Investors are pouring a lot of money into mutual funds, but they are also cashing out more and more shares-and that is slowing the growth of the industry.
"You're still seeing quite a bit of cash coming into mutual funds," said David Haywood, an analyst with the Boston fund researcher Financial Research Corp. "What is driving the slowdown in net sales is redemptions."
Net cash flow into stock and bond mutual funds in May was $14.2 billion, half of the year-earlier figure, according to the Investment Company Institute.
Investors cashed out 22% of the assets in mutual funds in May, up from 21% in April and 18% in May 1998. That, along with falling stock and bond prices, helped push total assets to $5.87 trillion in May, down nearly 1% from the previous month.
And the slowdown is not confined to May. Through the first five months of the year, net flows into long-term funds were $89 billion, compared with $148.9 billion a year earlier.
But Mr. Haywood said demographic and other factors point to flows into mutual funds remaining strong for at least the next few years.
The high redemptions are probably because of investors taking the profits accumulated over the last several years to buy cars and other big- ticket items, he said. That is a likely explanation because consumer confidence levels are high now, Mr. Haywood said, and investors are confident a continuing bull market will replace the money they spend.
"They are basically spending the earnings run-up of the last five to 10 years," he said.
Another, less important factor appears to be investors using mutual fund money to trade individual securities over the Internet, he said.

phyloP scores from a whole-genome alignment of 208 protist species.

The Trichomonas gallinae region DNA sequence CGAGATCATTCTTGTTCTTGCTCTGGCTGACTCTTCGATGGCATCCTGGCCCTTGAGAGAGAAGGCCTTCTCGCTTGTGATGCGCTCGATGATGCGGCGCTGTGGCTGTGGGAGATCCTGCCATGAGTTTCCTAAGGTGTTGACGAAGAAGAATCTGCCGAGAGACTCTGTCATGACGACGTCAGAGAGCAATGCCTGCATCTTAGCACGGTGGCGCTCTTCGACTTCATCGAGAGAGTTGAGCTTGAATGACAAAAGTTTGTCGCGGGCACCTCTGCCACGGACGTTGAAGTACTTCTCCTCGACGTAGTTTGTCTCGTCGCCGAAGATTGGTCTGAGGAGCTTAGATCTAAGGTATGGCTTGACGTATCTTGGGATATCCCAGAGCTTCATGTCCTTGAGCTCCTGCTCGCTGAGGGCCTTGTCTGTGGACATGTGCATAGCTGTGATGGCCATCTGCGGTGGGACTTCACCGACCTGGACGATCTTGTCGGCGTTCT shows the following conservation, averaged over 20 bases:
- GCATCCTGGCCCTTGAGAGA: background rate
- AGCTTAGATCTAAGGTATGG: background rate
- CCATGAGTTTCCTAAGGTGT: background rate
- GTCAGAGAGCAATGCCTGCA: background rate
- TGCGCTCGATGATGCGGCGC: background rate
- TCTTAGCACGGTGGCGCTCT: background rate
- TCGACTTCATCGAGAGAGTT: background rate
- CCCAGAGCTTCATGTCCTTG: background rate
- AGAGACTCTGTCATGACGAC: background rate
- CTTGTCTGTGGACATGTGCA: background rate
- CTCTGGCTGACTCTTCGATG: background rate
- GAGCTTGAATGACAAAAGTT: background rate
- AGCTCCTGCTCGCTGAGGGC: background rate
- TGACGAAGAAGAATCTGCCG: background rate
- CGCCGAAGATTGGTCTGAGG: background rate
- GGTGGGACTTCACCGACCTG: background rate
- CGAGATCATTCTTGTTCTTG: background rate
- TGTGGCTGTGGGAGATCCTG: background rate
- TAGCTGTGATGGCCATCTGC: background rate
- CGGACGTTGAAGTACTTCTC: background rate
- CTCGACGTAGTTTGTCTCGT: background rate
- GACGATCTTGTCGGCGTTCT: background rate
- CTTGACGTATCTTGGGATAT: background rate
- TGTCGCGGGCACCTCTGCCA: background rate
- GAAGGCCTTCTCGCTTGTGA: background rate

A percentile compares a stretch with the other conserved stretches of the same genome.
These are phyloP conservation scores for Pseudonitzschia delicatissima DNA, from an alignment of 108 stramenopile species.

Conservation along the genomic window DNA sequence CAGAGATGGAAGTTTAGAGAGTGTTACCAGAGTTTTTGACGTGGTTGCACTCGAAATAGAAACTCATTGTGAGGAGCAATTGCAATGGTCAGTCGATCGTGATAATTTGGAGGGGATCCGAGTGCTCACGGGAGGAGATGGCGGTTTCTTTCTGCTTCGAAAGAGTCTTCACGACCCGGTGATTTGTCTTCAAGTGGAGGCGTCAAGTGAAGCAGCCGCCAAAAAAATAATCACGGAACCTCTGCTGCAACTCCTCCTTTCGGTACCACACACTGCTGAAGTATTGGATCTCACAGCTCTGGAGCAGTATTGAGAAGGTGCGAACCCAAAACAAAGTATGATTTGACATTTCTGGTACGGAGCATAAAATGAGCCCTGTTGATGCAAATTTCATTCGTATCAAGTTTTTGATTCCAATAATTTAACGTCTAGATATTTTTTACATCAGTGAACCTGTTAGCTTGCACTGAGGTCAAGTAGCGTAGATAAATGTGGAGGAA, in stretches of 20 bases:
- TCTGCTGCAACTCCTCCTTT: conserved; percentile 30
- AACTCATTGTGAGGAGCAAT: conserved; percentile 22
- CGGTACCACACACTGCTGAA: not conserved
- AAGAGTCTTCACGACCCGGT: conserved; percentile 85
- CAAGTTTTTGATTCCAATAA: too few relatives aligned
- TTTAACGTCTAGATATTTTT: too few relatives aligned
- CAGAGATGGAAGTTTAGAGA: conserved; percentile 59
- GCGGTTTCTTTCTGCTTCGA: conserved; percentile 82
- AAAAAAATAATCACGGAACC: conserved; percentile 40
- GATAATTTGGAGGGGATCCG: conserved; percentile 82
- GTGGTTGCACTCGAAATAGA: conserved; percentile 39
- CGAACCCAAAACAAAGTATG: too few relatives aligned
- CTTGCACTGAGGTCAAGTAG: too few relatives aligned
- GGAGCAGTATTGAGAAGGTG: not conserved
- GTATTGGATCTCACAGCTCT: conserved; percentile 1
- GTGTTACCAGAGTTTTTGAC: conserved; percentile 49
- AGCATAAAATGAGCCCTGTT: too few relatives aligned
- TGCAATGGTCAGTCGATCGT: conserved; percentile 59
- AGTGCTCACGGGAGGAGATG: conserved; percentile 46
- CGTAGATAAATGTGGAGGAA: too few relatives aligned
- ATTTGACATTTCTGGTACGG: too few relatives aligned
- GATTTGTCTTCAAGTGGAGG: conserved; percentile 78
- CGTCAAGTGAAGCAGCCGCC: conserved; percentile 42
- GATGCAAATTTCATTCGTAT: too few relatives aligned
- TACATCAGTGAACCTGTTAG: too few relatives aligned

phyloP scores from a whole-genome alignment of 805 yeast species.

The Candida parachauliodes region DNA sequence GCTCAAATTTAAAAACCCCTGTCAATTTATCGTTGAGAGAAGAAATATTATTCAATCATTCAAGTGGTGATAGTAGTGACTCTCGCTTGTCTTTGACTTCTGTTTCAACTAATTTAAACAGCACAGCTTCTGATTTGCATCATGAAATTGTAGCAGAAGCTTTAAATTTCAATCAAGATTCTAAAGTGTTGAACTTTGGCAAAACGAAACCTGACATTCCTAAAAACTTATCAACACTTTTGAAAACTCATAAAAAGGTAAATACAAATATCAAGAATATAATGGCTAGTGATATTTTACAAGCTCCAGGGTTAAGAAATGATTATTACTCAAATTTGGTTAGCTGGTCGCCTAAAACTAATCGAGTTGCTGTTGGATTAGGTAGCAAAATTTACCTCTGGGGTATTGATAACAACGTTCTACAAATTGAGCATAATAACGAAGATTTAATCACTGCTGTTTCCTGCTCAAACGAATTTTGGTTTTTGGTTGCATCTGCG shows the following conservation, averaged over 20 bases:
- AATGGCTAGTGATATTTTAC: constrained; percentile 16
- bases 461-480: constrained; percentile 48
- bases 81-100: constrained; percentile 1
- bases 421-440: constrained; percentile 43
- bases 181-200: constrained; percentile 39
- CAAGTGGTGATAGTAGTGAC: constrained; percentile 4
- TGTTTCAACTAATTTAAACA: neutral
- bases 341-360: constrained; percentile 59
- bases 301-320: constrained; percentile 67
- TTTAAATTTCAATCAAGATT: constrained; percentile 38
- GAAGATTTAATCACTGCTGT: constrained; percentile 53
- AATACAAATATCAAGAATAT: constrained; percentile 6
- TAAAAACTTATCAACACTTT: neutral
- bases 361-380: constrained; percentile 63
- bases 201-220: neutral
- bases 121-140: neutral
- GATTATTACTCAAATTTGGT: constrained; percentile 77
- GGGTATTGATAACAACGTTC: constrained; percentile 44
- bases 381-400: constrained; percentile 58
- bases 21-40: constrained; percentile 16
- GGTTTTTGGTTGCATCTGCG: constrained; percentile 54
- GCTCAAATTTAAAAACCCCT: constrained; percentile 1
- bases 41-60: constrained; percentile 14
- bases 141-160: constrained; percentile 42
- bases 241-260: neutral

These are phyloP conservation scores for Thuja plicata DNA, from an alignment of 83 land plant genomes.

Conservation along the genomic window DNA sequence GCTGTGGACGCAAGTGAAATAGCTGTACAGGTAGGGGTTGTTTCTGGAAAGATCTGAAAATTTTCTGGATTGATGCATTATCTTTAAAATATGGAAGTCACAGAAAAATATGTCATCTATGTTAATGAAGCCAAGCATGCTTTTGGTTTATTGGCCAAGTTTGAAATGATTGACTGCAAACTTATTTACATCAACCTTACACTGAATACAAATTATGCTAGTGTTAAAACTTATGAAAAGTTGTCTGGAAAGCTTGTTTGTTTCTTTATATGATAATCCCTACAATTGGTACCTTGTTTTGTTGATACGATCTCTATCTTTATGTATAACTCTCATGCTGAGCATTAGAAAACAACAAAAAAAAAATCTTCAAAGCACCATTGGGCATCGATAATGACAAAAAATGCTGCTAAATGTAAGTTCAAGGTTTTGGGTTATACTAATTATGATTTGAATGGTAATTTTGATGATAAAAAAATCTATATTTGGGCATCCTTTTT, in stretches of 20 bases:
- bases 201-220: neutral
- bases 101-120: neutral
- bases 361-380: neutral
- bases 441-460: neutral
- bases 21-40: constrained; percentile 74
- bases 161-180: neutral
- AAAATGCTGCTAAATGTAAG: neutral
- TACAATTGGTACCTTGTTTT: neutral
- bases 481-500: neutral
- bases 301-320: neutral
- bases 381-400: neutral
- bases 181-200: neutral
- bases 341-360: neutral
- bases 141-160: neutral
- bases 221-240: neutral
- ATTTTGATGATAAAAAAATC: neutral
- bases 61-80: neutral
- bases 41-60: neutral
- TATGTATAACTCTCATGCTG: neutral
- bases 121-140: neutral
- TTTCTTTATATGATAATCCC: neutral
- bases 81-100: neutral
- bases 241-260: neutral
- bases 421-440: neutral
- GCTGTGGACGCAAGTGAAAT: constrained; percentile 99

While redemptions are up, new sales of mutual fund shares are outstripping last year's levels, the Investment Company Institute data show.
New sales of stock mutual funds in the first five months of the year were $381.6 billion, up from $304.8 billion a year earlier.
As has been the case over the past several months, a few mutual fund companies are racking up the majority of new investment.
Fidelity Investments, Vanguard Group, and Janus accounted for 71% of the industry's net flows in the first five months of the year, according to Financial Research. Pamela Dawson, the president of Washington Mutual Inc.'s brokerage arm, said her unit has seen a spike in redemptions, but she predicted that redemption rates at banks will drop next year as they figure out ways to retain those assets.
One reason banks are likely to push to protect their assets is that many of them have new proprietary fund families and are keen on increasing their assets to make them viable, she said.